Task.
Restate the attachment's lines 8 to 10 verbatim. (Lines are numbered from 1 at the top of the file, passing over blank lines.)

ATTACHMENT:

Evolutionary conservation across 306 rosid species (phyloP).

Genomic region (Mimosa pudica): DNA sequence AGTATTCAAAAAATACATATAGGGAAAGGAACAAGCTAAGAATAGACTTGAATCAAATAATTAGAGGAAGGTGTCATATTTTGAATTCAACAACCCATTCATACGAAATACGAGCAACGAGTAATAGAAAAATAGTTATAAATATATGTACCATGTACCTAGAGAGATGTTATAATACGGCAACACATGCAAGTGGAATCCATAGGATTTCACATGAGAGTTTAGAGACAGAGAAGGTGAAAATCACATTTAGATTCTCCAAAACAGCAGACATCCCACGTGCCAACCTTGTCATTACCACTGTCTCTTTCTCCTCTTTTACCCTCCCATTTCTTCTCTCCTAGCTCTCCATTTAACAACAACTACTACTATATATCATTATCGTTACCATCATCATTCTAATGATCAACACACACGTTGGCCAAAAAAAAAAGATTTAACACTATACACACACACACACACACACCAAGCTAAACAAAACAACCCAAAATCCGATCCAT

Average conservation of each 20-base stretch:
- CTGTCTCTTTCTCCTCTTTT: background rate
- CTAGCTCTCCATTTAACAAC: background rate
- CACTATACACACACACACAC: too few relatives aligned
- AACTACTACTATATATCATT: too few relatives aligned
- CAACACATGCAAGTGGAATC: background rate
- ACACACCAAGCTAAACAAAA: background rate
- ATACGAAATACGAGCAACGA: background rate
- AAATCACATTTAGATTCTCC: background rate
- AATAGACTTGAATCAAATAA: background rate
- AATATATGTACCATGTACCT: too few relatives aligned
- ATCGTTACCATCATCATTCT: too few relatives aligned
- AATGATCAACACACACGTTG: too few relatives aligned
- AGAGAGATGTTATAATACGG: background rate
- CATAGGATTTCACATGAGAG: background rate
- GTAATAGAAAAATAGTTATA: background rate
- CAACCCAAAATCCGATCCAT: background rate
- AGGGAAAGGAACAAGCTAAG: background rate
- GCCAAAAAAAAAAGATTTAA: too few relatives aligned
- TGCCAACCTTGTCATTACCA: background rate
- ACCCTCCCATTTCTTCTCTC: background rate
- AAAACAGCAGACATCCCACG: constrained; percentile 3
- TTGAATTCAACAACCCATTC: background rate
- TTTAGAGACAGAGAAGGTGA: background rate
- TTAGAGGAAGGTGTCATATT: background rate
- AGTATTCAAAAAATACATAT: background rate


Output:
- CAACACATGCAAGTGGAATC: background rate
- ACACACCAAGCTAAACAAAA: background rate
- ATACGAAATACGAGCAACGA: background rate